Saturday, September 10th, 2016
The second day of the 2016 Rallye Défi proved to be as unpredictable as the first. With the main championship teams out of contention at the start of the day, a new crop of teams began to battle for the top positions.
Marc Bourassa and Daniel Paquette beat out the field to win their first-ever national rally event. The pair came into the rally with relatively few expectations, and the sole aim to have fun. Starting the day in third place, the team were hopeful to hang on to the podium position. However, other teams began to crack under the pressure of being at the front of a national rally, while Bourassa and Paquette stayed cool.
“I just wanted to have fun and enjoy my time,” said Bourassa. “I’ve been racing for many years, and have had good results, but never a podium result. The last two years we’ve had lots of mechanical problems as we developed the new car.
“Finally it’s paid off, and we had everything run well. The car was strong and fast, so I’m very happy.”
After a good performance on day one, André and René Leblanc pushed too hard early on the Saturday stages and crashed out. The crash sent a ripple effect throughout the entire rally. Some teams felt that the stage should be cancelled, while others wanted it to count in the final result. Ultimately, the decision came at the end of the rally after rally officials debated the situation and determined the stage would be cancelled and not counted in the final results.
Simon and Eric Losier took second place in the overall standings as a result – the reward for a calm drive all weekend. However, the team faced many challenges during the event in order to keep their car functioning properly. The crew did everything they could to minimize the problems and keep the Losier pair running strong.
“I’m really happy about the podium result,” said Simon. “This was a really hard rally for us. It felt like every other stage we had problems that cost us five or ten seconds, and we would have to fix the car and then fight to get that time back. So to be here on the podium now is really good.”
Third place was earned by Simon Vincent and Hubert Gaudreau, who had traded times all rally with Wim van der Poel and Bryan Lord. Vincent is aiming for the Novice driver’s title this year, and the podium finish will do a lot to help his chances at the award. There were tense moments for the team following the final time control while the organizers debated the decision over whether to cancel the stage. Had officials chosen to count the stage, Vincent and Gaudreau would have finished in fourth place.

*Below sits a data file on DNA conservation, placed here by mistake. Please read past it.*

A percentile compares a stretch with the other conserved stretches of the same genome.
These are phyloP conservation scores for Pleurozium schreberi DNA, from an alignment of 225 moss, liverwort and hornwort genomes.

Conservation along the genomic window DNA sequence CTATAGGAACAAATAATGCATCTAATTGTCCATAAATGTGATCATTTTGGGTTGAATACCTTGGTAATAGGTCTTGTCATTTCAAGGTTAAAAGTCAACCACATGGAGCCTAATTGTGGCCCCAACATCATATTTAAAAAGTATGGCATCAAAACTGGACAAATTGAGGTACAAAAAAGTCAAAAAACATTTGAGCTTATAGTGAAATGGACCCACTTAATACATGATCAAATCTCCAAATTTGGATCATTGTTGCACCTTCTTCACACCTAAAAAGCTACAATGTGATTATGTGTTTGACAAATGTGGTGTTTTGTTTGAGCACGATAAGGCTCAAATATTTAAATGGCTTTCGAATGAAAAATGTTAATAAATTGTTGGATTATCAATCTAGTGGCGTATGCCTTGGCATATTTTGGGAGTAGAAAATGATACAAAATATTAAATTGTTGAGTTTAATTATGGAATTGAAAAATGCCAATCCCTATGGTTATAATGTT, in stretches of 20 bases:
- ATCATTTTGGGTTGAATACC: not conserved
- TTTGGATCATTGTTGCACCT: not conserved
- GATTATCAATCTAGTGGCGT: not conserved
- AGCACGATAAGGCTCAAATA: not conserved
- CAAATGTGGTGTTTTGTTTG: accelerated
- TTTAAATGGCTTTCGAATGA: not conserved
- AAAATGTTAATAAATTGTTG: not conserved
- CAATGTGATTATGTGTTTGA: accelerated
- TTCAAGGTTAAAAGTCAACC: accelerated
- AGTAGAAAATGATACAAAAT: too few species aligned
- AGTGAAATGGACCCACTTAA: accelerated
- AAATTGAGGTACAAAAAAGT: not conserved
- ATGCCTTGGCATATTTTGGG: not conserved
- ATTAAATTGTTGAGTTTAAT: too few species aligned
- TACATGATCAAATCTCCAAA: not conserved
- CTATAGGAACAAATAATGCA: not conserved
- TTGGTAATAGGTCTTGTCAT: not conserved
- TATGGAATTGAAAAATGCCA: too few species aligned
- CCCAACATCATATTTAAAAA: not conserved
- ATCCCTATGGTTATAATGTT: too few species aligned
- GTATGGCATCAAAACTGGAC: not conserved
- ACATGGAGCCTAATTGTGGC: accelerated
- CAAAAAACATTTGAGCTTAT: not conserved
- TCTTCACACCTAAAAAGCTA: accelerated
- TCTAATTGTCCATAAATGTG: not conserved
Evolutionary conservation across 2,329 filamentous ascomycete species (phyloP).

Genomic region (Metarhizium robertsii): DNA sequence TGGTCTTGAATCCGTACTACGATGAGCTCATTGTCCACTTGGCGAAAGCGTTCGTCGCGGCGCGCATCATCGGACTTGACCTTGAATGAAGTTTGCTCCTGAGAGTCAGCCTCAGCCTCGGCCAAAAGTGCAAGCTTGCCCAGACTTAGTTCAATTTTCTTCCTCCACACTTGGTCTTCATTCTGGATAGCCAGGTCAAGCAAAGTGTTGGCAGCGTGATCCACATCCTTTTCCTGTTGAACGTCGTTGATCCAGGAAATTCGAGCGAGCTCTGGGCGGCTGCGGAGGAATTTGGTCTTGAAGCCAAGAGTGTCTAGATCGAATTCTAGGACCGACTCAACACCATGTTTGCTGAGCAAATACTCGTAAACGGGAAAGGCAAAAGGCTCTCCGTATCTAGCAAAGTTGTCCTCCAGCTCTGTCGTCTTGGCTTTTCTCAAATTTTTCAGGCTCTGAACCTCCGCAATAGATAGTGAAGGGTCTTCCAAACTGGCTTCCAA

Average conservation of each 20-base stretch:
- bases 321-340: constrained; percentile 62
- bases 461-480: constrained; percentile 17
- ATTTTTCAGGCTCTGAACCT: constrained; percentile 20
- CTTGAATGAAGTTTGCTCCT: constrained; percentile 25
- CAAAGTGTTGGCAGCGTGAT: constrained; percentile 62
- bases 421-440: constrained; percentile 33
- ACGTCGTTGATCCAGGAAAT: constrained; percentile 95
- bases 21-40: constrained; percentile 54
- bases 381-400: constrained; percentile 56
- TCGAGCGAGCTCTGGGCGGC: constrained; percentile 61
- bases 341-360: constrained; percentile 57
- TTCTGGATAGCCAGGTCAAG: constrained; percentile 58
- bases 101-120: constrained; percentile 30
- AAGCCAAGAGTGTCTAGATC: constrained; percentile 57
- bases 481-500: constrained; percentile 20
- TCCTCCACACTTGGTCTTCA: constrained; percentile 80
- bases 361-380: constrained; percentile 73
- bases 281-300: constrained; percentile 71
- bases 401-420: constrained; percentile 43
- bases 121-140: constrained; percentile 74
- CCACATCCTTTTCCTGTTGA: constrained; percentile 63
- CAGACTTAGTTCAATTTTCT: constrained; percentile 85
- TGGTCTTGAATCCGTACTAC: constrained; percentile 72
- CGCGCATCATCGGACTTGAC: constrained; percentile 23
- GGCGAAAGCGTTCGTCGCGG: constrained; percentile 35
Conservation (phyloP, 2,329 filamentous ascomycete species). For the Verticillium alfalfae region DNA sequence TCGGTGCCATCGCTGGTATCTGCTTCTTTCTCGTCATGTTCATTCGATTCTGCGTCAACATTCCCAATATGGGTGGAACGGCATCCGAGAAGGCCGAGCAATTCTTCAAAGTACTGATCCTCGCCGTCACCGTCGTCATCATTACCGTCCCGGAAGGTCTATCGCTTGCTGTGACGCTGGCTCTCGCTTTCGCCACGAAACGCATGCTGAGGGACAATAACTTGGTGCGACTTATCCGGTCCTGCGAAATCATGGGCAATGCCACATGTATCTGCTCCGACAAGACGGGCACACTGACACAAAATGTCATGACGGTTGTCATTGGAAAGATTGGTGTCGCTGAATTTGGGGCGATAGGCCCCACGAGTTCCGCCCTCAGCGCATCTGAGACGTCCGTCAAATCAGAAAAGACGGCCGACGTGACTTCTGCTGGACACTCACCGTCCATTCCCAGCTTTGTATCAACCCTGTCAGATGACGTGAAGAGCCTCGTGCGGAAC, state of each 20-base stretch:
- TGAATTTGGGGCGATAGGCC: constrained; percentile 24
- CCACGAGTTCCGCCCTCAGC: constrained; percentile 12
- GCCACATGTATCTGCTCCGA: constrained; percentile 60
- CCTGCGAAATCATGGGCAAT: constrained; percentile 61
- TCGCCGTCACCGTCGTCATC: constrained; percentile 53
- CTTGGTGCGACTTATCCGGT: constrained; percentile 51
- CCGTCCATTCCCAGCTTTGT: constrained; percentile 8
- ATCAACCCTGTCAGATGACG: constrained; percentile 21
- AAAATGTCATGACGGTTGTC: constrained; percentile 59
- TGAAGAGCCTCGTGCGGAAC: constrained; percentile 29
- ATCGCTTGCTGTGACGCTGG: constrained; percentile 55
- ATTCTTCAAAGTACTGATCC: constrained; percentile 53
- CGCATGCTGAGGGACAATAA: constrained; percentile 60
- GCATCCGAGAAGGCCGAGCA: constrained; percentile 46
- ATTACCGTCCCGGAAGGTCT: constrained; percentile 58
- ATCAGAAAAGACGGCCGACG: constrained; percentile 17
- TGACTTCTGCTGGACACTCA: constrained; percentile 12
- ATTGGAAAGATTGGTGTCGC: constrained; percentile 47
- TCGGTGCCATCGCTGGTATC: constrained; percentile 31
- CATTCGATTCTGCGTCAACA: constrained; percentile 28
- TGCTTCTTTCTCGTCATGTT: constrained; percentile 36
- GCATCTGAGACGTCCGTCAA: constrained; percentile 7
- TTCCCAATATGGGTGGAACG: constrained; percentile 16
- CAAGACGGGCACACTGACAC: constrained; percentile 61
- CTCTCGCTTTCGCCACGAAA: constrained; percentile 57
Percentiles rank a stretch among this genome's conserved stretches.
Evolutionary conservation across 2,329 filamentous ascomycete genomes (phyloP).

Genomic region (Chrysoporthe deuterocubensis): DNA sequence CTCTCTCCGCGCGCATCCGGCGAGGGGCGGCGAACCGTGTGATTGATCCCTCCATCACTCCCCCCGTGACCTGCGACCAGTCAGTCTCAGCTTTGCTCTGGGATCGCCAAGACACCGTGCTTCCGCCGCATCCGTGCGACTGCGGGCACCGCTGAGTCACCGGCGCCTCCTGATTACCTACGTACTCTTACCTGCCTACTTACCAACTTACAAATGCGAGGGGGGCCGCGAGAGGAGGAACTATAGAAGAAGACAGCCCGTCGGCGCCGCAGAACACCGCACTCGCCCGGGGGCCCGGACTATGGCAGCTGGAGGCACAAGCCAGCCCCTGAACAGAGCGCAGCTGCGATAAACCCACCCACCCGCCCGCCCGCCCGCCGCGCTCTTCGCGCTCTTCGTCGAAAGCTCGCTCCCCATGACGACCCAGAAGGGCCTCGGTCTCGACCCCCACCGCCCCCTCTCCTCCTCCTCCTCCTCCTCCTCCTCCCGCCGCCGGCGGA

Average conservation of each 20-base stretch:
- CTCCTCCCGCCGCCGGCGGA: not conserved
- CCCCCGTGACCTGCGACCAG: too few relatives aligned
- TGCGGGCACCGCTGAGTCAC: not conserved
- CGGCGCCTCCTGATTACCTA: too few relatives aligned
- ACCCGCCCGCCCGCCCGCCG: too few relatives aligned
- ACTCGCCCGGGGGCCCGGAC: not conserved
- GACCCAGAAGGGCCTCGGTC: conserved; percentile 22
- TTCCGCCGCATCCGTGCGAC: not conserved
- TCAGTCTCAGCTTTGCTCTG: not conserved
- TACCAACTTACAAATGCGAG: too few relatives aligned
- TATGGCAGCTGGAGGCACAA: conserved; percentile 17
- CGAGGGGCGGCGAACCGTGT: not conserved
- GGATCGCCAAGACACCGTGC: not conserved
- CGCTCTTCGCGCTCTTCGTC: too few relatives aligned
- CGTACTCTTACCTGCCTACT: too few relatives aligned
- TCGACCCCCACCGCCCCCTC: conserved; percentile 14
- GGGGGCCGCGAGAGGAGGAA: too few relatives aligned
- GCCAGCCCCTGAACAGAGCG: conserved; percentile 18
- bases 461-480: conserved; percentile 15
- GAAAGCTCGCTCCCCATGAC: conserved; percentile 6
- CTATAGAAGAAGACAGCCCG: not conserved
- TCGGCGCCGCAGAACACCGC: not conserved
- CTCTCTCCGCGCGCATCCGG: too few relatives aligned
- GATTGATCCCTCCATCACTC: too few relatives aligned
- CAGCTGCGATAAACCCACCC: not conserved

“There were a lot of teams that DNF’d here,” said Vincent. “But ultimately our perseverance paid off and we have finished third in the national standings. Consistency was the key for us.
“We did attack specifically on the final stage on the first day, where we won the stage. To set the fastest time is a really rare thing, so I am very proud of that result.”
While the all-wheel drive cars struggled with reliability issues, the 2WD field had no such difficulties. From start to finish, Chris Greenhouse and Brian Johnson dominated the class, putting down the significant power of their SRT4 and taking advantage of the car’s handling on the wide and fast roads during the second day of competition.
“We came here in 2014 and got the two wheel drive win, and now we’ve done it again this year,” said Greenhouse. “Baie was a nightmare for us this year, so to come here and have a clean run feels really great. Everyone always talks about how this sport is a team effort, and it might be cliche, but it’s true. Everyone did a great job this weekend, so this really is a team result.”
Jan and Jody Zedril made the most of their equipment, but were at a significant power deficit and unable to match Greenhouse’s speed. Despite pushing at the limit of their ability, the Zedrils finished the event with a car that looked no worse for wear than when it started.
Dave Wallingford and Leanne Junnila rounded out the 2WD podium with a third place finish. Wallingford got his start in rallying last year at a rally school – where he first drove a standard transmission car – and has excelled to the point of being in contention for the 2WD North American Rally Cup title.
The pairing of Justin and Chrissy Bayliff were the lone entry in the all-wheel drive Production class. The pair had a bad crash at the Rocky Mountain Rally in June, and a good finish at Défi was the primary goal for the team. The sixth place finish was exactly what the team needed to regain their confidence heading into the second half of the season.
Meanwhile, frustrations continued for the Subaru Rally Team Canada duo of Antoine L’Estage and Darren Garrod. After a mechanical problem forced the team out on the first day, they restarted on Saturday morning, this time with the goal of climbing back up the order in an attempt to score more championship points. However, it was not to be for the team, as they finished 14th overall.
Maxime Labrie continues to lead the driver’s championship standings, despite not finishing the event. He is expected to enter the Pacific Forest Rally, co-driven by Philippe Poirier.
Of the other drivers in the title hunt, Wim van der Poel was the only driver to score any additional points by finishing in the top ten, slightly closing the gap to Labrie.
The Canadian Rally Championship continues in just a few weeks at the Pacific Forest Rally in Merritt, BC, September 30 – October 1, 2016. Held in the mountains surrounding the Nicola Valley, the rally is known for challenging roads with big drop-offs.
Be sure to follow the Canadian Rally Championship on social media @CRCRally and connect with us using #CRCRally.